Congressman Chuck Fleischmann (R-Tenn.) said the United States must take up a more aggressive military posture toward Russia in response to the invasion of Ukraine and the Kremlin’s threats of using nuclear weapons against NATO countries.
“We’re going to have to be very, very aggressive … We can never take that rhetoric when it comes to nuclear benignly,” Fleischmann told the host of NTD Capitol Report, Steve Lance in a March 1 interview.
“It’s a dangerous world but a nuclear power such as Russia can and will avail itself of its resources in that regard. We’ve got to be a step ahead,” Fleishmann said.
“They are now saber-rattling in terms of their rhetoric on nuclear policy, which I think is very detrimental and clearly wrong. We haven’t seen that type of bad language from Russia since the waning days of the Cold War.”
On Feb. 24, Russia’s President Vladimir Putin made a veiled nuclear threat to the West, that if NATO countries attempt to stop the invasion of Ukraine, they will face “consequences you have never seen.”
“Well, obviously, I condemn Putin and Russia’s invasion of the sovereign nation of Ukraine. I never could imagine that the attack would be engulfing the entire nation as it had, I would have thought perhaps Putin and the Russians would have tried to go into those two Northeastern provinces where they claimed some sympathizers,” said Fleischmann.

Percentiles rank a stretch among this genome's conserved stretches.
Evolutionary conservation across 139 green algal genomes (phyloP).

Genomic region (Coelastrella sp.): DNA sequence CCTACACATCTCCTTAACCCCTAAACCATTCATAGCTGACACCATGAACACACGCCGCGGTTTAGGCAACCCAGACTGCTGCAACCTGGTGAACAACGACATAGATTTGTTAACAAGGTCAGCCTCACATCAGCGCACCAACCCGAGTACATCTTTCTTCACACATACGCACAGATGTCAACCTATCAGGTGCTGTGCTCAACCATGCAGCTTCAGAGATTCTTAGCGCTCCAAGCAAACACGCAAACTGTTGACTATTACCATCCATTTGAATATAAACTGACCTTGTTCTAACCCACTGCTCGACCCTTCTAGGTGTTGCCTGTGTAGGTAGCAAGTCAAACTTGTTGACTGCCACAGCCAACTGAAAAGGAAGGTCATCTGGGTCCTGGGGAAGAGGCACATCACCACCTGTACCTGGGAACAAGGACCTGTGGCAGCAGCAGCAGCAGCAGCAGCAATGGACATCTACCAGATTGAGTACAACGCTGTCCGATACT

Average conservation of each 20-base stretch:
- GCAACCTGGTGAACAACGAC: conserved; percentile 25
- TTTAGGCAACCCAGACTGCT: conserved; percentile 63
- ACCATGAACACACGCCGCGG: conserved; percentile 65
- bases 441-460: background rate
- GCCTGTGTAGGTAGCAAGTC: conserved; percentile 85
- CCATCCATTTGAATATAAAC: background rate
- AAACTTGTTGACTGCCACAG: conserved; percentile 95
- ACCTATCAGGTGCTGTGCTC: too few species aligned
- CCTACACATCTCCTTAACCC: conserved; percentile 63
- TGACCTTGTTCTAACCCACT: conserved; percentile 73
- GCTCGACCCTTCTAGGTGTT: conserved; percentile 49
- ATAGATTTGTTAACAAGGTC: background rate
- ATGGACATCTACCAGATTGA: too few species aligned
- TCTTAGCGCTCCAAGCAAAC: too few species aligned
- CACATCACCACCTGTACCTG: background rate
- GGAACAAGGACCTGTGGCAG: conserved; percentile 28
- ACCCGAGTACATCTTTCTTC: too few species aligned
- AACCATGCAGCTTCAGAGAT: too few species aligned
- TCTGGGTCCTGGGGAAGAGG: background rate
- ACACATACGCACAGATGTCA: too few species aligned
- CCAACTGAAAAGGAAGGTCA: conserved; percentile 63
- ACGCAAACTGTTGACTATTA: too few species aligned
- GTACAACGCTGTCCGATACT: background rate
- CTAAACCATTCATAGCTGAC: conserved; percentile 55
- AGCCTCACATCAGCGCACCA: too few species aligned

Fleishmann, the ranking member on the Homeland Security Appropriations Subcommittee, said the United States will have to likely scale up its defense in response to the threat by Moscow.
“What will Russia be like under Putin? It’s aggressive, it’s wrong. It’s invading countries, they’ve taken over 20 percent of the country of Georgia in 2008, they never left. So, we’re going to have to be more diligent and vigilant, probably going to have to appropriate more money for defense. I’ve been a strong advocate of that and for that for quite some time.”
Fleischmann expects that the invasion of Ukraine will lead to higher food and energy prices around the world and that the United States in particular should also be concerned about cyber threats by Russia.
“What does that mean for the United States of America? It means that we know now that Russia in the modern era is going to be a dangerous threat. That could be cybersecurity attacks.
“Ukraine produces a tremendous amount of agricultural products: wheat, corn, we have precious metals there. Russia also now is going to be sanctioned severely. [Russia is] a large producer of oil. Even though the United States only gets about 4 percent of its oil from Russia, the fact that it is a commodity and the rest of the world is going to be doing that, we’re going see higher oil prices in the short term, higher energy prices, higher commodity prices for food, it’s not good,” Fleischmann added.
According to logistics expert Nathan Carson, the war in Ukraine, rising global fertilizer costs, and lower than expected grain yields in South America will likely cause grain prices to rise by about 10 percent in the next year due to international market pressures.
“Whether this war is a swift decapitation strike that Russia’s hoping for, or if it’s a prolonged fight, it is definitely going to impact spring planting,” Carson said.
The damage caused by Putin’s invasion comes at a time when markets already face shortages and supply chain disruptions, Carson added.
Ukraine makes up 9 percent of global wheat exports, 15 percent of global corn exports, and 50 percent of sunflower oil exports, he said. Russia is also a major food exporter. Together, the two countries make up about one-fourth of the world’s food exports.
Jackson Elliott contributed to this report.